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Hello, Fall ’22.

Ok, so it’s still solidly summer in terms of weather and the fact that the Equinox isn’t for several more weeks. But tomorrow is my first day of classes for Fall Semester 2022, and so to me, it’s “Academic New Year” season (which is the more salient “new year” than actual “New Years Day” for me!).

I’m really excited to meet all of my students, and also really anxious about being in small, not especially well-ventilated classrooms without a mask mandate. I’ll be masking for the foreseeable future, because I’m high enough risk that it just seems really stupid not to be cautious (plus I already deal with a lot of the health issues that can result from Long Covid, and I’d like to avoid doing anything that could make those things even worse). It also just seems like a huge equity and inclusion issue to me to not require masks in spaces where we’re requiring presence (like classrooms); that’s forcing high-risk people to take on risk that they would not take on by choice (I’m still not going places indoors unless I know I can expect masking), and that’s going to have a disproportionate negative impact on people like me and others with chronic health problems. But I can’t do anything about it other than wear my own mask and hope that 1-way masking is good enough. I want *everyone* to be protected, and the way you do that is with universal masking (and improving ventilation).

Anyway, how about I talk about knitting? And in particular, about the partially-knit sweater I’m wearing in the header photo for this post? Somewhat on a whim, I cast on for an Ursina sweater last week. Not really a “whim”, I suppose, but if I trace the path that got me here, it was basically:

  1. I have come around on more “cropped” sweaters; I’m never going to like wearing SUPER cropped stuff, but things that hit right AT the waist can be nice with my high-waisted skirts and dresses. But I don’t have many of this kind of sweater.
  2. I remembered that Jacqueline Cieslak had some patterns with the silhouette I was thinking would work well. (And also has patterns available off Ravelry, which is important to me.)
  3. I picked up the Ursina pattern, because it had multiple gauge options and I liked the triangle detail.
  4. I caught myself feeling tempted to pick up new yarn for a sport-weight Ursina, and then reminded myself that I have a stupid amount of yarn already. I also noticed that the gauge given for the sport-weight yarn was more of a DK-weight gauge, though I know that’s probably because of the drape intended. I tend to like a slightly less drapey fabric, though.
  5. I remembered that I had 4 skeins of Peace Fleece DK in “Antarctic White”, except that one of the skeins was clearly darker than the others, so I really only had 3 skeins and had been stuck on what I could use them for, because it wouldn’t be enough for a full-length sweater (aha, remember step 1!).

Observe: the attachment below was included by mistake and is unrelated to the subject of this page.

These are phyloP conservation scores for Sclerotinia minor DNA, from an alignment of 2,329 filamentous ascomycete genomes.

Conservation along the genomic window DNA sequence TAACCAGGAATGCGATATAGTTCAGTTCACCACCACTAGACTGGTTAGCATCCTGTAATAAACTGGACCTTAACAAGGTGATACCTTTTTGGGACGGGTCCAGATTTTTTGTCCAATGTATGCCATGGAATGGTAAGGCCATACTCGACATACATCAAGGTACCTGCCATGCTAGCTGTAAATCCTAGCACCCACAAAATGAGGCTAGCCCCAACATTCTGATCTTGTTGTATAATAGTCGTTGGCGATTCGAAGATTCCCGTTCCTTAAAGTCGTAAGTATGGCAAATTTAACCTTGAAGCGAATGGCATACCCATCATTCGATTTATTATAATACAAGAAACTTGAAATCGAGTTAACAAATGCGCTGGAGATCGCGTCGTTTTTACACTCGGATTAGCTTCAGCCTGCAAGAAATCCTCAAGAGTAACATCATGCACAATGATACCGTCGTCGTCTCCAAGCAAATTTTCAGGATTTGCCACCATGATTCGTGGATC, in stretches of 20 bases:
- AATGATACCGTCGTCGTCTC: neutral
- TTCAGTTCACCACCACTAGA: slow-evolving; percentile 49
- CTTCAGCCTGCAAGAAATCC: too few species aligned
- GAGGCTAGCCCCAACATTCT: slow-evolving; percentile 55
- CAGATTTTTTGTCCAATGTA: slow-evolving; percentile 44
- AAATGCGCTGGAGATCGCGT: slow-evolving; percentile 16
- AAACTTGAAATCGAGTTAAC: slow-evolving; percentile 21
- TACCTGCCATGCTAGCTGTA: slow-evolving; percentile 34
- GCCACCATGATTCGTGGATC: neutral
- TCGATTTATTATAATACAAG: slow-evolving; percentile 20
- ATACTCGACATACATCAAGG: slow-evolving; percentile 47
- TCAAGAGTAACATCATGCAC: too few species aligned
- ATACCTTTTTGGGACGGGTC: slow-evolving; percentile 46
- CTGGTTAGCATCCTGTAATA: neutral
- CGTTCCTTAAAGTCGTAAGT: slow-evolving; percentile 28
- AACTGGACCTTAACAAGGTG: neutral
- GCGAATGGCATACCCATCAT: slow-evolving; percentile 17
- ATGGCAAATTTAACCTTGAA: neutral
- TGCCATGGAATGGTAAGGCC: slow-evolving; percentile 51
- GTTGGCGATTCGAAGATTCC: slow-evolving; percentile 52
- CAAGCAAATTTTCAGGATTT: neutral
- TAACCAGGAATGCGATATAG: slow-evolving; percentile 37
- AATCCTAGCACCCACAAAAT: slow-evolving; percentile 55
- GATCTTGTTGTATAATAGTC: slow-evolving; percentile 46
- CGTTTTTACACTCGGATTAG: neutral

6. I thought: aha, I can use my 3 skeins of Peace Fleece DK for Ursina as long as it gets gauge! (It does.)

Except that steps 2-6 of that process (except step 1 has been mulling about in my head for awhile) happened on the same day. Which was also the day I cast on for the sweater. So it feels pretty much like a whim!

Trying on the Urisina sweater I cast on for on a whim a few days ago

So far, it’s going well. I added a little bit of length to the sweater before starting the triangle detail, because while I want a shorter sweater, I don’t want it cropped quite as short as the pattern indicates. I’m also planning to split the bottom hem once I get to it, because I just like split hems but I also think they work nicer over my dresses and skirts.

I haven’t forgotten about my other projects – in fact, I’m doing the half-brioche as half-fisherman’s rib (like in the Birch sweater) because it’s easier for me to notice which row of the half-brioche pattern I’m on that way. I knit a bunch on my purple sock at a writing program event I attended on Monday. I haven’t done much on Water Bearer because it turns out that having a brain that’s anxious about the start of the semester is not conducive to following the pattern closely enough and I don’t want to screw it up. I started the shell/sweater for Turtle, but it too requires a little more attention than my brain can currently muster.

Basically, I needed something relatively easy, and while Birch is easy it’s also mind-bogglingly boring with its nonstop half-fisherman’s rib, whereas the triangle half-brioche detail on Ursina makes it just interesting enough without demanding very much cognitive energy. So that’s how I ended up casting on for a new sweater on a whim. (I’m half-considering ripping out Birch and casting on for a sweater of my own design with the yarn; still half-fisherman’s rib but with more interesting angles created by increases/decreases, just to make the thing less boring. We’ll see if I ever have the energy for that.)

My schedule this semester is a little less intense than last Fall’s, because I’m teaching one fewer class, and I’m also back to my pre-pandemic schedule of teaching on Tuesdays, Thursdays, and Fridays, instead of teaching every single weekday like last year. My mindfulness class will start up in a couple of weeks on Mondays, but I’m hoping to keep Wednesdays free every week as a “work at home” day. I’ll have plenty of work to do, I know, but I may be able to sneak in a bit of knitting and/or sewing time in between giving feedback on assignments, which is the lovely thing about working from home. (It also means I can do our mid-week laundry early enough in the day that I’m not scrambling to fold things before bed!) Here’s hoping I can get through this semester in one piece!

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